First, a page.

Have you recently dived into the world of Web AppBuilder (WAB) and perhaps found yourself a little lost with where to go, which colour to pick and when to stop adding widgets? There’s absolutely no shame in that, we’ve all been there… but I’m here to help! Throughout this blog I want to steer you in the right direction and show how a few small design choices can have a large impact on the final product. Grab yourself a cuppa and make sure you’re wearing your design cap.
You are not the end user (sorry)
One of the most daunting things about designing a web app is where to start. You probably have a rough idea in mind of what you want to create, but with so many directions to go in it can be hard to get going. Throughout the entire journey, the most important cheat code is to imagine how your end user is going to be interacting with your web app. Write a little post-it note and pop “you are not the end user” on it, as this will help keep you focused and shift your perspective. It’s very easy to tailor an app’s design to your own tastes, but this is like a DJ playing only their favourite songs and not the crowd pleasers – you’ve got to think about your audience! Once you are considering what the target audience wants to see, this will make it much easier to create an efficient and easy-to-use app.
One of the common traps when designing an app, is the lure of having many many widgets. This leads to an over complicated and very busy interface, that quickly disengages your users. The key is to keep things simple. Only including the layers or widgets you absolutely need. Do you really need that print widget?? …no seriously, really? Avoid the ‘just-in-case’ widgets that might get used once every decade and keep the app streamlined, so not like the image below.
Having the legend widget is absolutely fine, the map needs some context, but make sure to tidy up the legend. Nobody is going to understand what “Buffer_v2_LondonFireData” refers to, so spend time simplifying the titles and only including those layers that are absolutely necessary on the map. The same argument applies in reverse, you probably don’t need a legend or layer list widget if you’ve only got one layer. Just like tidying your wardrobe every year, be ruthless in getting rid of the non-essentials!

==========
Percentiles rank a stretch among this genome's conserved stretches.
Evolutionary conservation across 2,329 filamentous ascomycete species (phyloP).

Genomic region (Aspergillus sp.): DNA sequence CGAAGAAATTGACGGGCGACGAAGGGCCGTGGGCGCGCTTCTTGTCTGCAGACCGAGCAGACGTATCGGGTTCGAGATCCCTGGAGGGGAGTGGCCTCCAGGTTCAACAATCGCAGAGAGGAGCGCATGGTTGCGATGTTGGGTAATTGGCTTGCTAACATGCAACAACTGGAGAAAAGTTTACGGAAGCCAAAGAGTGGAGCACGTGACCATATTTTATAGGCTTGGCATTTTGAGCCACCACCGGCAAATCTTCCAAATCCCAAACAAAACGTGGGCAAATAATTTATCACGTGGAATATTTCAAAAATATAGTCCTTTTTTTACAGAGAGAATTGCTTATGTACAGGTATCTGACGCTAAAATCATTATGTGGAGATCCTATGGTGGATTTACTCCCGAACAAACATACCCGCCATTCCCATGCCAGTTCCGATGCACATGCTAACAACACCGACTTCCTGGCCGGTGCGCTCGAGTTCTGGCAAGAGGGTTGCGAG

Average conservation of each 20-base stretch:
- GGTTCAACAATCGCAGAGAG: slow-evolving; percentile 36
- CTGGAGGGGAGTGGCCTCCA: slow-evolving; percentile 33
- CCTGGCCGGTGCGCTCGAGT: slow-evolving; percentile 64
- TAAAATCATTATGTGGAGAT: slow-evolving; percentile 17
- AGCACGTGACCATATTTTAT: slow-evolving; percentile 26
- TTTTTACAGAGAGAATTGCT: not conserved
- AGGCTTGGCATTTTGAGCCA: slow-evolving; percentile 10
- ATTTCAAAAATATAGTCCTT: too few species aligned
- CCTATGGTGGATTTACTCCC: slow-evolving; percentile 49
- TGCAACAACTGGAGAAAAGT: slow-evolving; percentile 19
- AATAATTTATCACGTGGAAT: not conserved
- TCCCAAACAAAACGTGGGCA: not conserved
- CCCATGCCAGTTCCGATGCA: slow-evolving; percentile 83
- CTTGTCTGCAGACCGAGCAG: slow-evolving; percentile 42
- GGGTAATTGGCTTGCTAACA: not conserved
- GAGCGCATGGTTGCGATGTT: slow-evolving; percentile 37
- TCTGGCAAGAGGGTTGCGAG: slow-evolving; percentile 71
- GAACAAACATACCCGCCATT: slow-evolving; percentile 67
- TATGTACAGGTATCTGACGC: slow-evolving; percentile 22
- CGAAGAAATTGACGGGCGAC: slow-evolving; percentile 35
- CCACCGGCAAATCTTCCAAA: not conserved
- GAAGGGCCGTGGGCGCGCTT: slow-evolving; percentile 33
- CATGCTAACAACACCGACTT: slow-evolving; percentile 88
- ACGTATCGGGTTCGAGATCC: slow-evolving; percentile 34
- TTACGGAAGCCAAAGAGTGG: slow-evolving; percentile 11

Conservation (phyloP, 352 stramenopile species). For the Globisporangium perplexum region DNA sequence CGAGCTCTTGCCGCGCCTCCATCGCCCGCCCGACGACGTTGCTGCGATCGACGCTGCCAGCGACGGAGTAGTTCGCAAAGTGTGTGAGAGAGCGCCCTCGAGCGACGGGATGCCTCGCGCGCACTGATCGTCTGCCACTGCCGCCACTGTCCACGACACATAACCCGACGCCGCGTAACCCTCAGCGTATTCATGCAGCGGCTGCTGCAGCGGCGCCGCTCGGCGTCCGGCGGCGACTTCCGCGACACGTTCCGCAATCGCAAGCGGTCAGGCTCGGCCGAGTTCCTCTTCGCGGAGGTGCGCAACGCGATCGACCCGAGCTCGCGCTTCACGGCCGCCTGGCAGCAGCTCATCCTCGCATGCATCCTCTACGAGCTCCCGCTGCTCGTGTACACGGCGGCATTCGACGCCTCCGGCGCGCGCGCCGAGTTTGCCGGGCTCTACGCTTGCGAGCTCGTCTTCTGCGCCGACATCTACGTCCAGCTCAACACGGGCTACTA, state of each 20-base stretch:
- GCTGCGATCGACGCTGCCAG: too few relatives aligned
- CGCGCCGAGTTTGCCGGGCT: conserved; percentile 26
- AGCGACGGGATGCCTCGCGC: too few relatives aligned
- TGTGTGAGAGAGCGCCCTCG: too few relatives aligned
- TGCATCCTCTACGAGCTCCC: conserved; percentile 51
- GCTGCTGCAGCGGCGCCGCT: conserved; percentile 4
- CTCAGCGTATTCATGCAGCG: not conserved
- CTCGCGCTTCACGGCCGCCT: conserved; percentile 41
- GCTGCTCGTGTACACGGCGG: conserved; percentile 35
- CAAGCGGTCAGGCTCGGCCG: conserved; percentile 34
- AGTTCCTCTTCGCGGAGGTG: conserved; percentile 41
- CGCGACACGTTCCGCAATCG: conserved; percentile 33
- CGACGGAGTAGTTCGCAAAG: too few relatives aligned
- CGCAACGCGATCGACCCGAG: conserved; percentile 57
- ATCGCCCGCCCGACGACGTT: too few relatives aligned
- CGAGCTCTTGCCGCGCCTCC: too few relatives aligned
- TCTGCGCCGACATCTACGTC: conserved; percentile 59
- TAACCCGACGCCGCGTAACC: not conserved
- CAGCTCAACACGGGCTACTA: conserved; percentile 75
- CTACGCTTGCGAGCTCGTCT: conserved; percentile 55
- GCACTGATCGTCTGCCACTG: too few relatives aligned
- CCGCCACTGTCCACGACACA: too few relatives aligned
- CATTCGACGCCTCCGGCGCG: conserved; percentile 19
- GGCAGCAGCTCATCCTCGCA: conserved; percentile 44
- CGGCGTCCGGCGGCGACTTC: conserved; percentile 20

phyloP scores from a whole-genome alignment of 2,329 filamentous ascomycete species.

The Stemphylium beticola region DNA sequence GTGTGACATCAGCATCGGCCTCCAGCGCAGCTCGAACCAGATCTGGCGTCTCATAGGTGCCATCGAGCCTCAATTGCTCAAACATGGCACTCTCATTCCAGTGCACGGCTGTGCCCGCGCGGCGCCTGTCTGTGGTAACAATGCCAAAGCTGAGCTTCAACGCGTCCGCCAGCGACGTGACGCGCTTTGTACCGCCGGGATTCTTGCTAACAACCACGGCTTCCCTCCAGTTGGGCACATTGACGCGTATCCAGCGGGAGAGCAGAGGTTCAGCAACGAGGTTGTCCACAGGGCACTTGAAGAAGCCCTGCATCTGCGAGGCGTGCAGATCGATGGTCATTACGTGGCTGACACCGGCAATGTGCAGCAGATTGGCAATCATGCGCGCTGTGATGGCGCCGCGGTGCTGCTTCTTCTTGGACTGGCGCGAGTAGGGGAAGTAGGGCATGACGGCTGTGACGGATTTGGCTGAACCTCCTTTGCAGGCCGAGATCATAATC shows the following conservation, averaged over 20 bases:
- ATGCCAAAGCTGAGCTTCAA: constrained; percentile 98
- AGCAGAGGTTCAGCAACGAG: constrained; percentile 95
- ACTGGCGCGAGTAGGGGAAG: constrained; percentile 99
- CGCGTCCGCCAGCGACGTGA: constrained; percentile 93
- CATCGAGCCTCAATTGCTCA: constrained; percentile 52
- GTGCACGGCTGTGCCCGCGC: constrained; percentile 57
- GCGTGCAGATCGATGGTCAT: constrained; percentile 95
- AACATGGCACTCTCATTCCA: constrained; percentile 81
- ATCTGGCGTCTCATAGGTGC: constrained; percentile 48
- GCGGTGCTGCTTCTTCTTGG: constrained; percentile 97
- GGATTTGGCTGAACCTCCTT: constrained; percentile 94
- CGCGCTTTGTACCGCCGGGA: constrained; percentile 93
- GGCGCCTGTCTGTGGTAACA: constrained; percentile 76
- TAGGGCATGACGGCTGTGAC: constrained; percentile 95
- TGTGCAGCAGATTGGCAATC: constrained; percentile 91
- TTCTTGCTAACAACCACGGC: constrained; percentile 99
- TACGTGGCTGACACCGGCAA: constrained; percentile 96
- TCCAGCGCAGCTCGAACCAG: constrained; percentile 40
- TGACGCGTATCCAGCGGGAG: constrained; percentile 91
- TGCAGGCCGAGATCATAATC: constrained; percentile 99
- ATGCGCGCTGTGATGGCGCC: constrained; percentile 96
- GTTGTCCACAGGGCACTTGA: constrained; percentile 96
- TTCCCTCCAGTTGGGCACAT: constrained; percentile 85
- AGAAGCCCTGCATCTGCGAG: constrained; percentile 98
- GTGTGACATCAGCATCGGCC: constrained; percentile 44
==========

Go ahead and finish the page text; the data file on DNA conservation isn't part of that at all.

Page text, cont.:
Colours and Logo
I often see web apps with fantastic content, but the app is immediately let down by an unchanged ‘out the box’ default design. Easy changes will quickly spruce up your user experience.
First, let’s make the app look less like an Esri app and more like an ‘insert your company here’ app! Find out your brand colours and apply them to the app’s colour theme. If you’re unsure, head over to the company’s website and take a screenshot of the page; then head to Image Color Picker and identify the hex codes here. If you don’t have an obvious brand to choose from, why not match the theme to your map symbology? Some nice colour pairings can be found here.
If your app design let’s you add a logo, make sure you grab your organisation’s logo and throw it on – it’ll immediately deEsri-fy the design. Why tell everyone it’s a Jamie Oliver recipe when you can pretend it’s all your culinary expertise?!
So at this point, your apps are looking like a million dollars/pounds/euros and the map just needs a little attention. As mentioned earlier, make sure you’ve tidied up the map layers; appropriate names, eye-catching symbology and they contribute to the map’s key messages. Further to this, it’s worth exploring the pop-up configuration menu in your web map. People will naturally click on your map’s data to see more info, so you’ll need to establish whether the pop-up information is required. If not, simply turn off pop-ups and avoid the confusion. If it’s key to give the data more context, make sure you clean up the pop-ups. Turn off layers that aren’t relevant and rename layer titles. Any excuse for a Star Wars reference…
Behind every good dataset, is an even better basemap. The unsung heroes of the mapping world. It’s important to pick a basemap that suits your dataset and promotes the information you lay on top of it. Do you need a clean, neutral basemap? Are roads and rivers important to the map? Can you interchange two basemaps at different zoom extents? If the right basemap doesn’t exist for you, you’ll have to roll up your sleeves and dive into the Vector Tile Style Editor. This is a fantastic tool to really tailor your basemap to your data, ensuring it complements the data both in colour and content.
Finally, the last bit of map magic comes in the form of layer visibility ranges. Sometimes it’s impossible to condense the number of layers in your web map, but we don’t need to see all the layers at the same time. By using the layer Visibility Range, we can introduce new layers at different zoom levels. In the example below, the layer for local authority only switches on when I’m really zoomed in and the national layer switches on at a higher zoom extent. Give the user a fighting chance of digesting all that lovely information.
Well hopefully that gave you a gentle nudge towards adopting a design-first approach when making your web apps!